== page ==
I love Saturdays when we’re all busy getting things done! They are immensely satisfying.


Collectively, this is what we accomplished today:


- First day of the farmers’ market season and Colette sold out! Sold out with more than an hour to spare!
- Many plants that I’ve been searching for were all located at one stop today and purchased.
- A very nice birthday present for a friend was found and purchased.
- The lawn was mowed.
-Trash was taken to the dump.
- New plantings went into the front flower bed: two yellow yarrow, three black-eyed Susans, and three blue salvia.
- The deck railing was power washed, all its mossy crevases were scrubbed with a solution of bleach and water, and it was rinsed. Looks brand new now!
- The hammock was hung. Hello summer!
- The pansies in the urns on the front porch were replaced with a palate of red, white, and blue: coneflowers (blue), lobelia (white and blue), climbing vinca (pale green tinged with white), and volcano coleus (red).
- The perimemeter of the house was sprayed for bugs…keeps the spiders at bay.
- The house was swept. Vaccuming was done.
- A pot was prepared for the deck with: pink cosmos (probably not ideal for a pot, but oh well), white lobelia, sage, and thyme.
- The dead basil on the kitchen windowsill was replaced with a rosemary. (My skill with houseplants leaves much to be desired.)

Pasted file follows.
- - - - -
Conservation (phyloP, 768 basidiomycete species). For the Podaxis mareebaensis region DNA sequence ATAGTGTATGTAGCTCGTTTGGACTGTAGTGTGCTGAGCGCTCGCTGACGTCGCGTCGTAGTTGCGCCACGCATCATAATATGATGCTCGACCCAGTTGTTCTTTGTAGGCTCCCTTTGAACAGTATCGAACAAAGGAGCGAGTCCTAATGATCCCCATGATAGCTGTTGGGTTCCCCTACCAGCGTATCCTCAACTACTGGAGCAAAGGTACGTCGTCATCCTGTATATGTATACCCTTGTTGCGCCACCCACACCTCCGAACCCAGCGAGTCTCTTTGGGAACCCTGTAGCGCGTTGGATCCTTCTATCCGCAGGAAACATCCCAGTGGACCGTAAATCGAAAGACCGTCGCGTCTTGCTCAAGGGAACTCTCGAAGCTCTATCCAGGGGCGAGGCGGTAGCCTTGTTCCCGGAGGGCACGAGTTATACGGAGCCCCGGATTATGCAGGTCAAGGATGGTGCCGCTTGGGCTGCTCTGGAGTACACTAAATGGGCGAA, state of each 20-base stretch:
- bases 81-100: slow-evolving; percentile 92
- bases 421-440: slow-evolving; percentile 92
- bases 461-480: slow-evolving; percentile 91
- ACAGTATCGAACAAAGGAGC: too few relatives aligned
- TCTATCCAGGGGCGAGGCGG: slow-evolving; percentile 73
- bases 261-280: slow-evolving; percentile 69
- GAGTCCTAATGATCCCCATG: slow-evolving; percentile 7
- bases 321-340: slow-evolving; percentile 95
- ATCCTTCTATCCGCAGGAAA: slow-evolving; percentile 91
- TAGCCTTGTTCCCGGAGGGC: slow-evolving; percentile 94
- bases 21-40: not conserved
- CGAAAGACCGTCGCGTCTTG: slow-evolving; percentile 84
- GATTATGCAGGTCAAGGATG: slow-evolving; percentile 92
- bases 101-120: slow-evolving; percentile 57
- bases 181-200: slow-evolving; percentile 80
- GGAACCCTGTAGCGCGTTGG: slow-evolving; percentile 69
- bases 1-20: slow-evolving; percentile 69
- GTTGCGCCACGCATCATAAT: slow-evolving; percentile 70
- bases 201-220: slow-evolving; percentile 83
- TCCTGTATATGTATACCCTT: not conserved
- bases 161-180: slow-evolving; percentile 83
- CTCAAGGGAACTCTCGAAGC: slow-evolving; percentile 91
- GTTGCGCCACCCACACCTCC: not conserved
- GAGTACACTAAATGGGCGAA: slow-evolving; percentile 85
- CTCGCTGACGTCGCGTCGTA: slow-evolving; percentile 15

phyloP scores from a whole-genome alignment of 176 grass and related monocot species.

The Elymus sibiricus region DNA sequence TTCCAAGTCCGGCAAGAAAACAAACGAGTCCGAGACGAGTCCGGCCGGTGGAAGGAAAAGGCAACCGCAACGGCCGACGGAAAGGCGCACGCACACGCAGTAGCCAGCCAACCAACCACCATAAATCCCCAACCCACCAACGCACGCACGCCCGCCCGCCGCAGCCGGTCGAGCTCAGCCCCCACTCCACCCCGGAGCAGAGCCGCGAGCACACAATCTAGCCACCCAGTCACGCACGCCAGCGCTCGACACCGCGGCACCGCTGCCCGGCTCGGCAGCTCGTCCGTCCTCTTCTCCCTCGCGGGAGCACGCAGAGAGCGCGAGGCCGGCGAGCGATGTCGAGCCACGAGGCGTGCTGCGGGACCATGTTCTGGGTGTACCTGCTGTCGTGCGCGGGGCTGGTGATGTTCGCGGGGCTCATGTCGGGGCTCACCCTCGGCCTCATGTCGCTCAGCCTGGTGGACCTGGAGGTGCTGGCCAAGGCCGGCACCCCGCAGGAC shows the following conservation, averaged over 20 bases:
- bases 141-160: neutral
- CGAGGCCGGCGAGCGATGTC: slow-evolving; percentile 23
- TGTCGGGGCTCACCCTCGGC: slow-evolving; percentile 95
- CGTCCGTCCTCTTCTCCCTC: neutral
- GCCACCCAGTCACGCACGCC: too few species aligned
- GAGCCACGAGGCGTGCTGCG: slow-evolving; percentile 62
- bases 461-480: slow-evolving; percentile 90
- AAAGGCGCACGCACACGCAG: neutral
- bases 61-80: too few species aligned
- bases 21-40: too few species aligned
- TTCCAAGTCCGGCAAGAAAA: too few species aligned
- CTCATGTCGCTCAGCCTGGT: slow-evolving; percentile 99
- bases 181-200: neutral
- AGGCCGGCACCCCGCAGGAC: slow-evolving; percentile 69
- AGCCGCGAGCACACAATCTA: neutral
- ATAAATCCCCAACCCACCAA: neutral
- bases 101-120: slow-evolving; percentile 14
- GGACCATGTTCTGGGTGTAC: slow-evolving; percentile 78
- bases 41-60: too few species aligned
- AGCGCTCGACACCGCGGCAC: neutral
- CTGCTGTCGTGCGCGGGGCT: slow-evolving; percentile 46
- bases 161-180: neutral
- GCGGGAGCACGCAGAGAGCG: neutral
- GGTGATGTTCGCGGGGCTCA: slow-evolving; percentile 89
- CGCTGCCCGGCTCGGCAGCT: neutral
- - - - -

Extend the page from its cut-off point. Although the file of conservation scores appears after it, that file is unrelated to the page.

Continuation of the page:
- And last, but certainly not least, Technohubby installed a flag pole holder on the outside of the house! We’ve been wanting to do this for so long, and I’m just thrilled that it’s up in time for summer!


We ended the day with hot dogs from the grill, fruit salad, and potato chips. And we’re topping that off with a movie, and the tired satisfaction that comes from hard work.

Spring Cleaning the Pantry


After we moved to New Hampshire, we looked at a lot of different houses before we found “the one”. When our realtor showed us this one, we walked in the front door, and the girls pointed to the distinctive mouldings around the doorways and windows, and looked at me with thrilled looks on their faces. We all noted with delight the black hardware on all the doors. Nice paneling in the formal dining room. We wandered into the family room…good size. We glanced at the kitchen…just a shell then. The girls moved beyond to the next door, took one look, and Colette turned around and said to me, “Mom, don’t scream.” I knew what it had to be…a walk-in pantry! A walk-in pantry like my grandparents’ pantry that I had fallen in love with so many years ago! I think the house was sold at the first glance at that pantry!


“Slow but sure wins the race.” That’s been my motto with spring cleaning this year. It’s nearly done. I’m not quite sure if I feel exhausted or exultant. Last week I decided to tackle the pantry. Technohubby said, “That will take two days.” I thought he was being sarcastic. Turns out he was decidedly accurate. Even though I’ve done lots of tidying of the pantry in the past, this time it needed a comlete reorganization.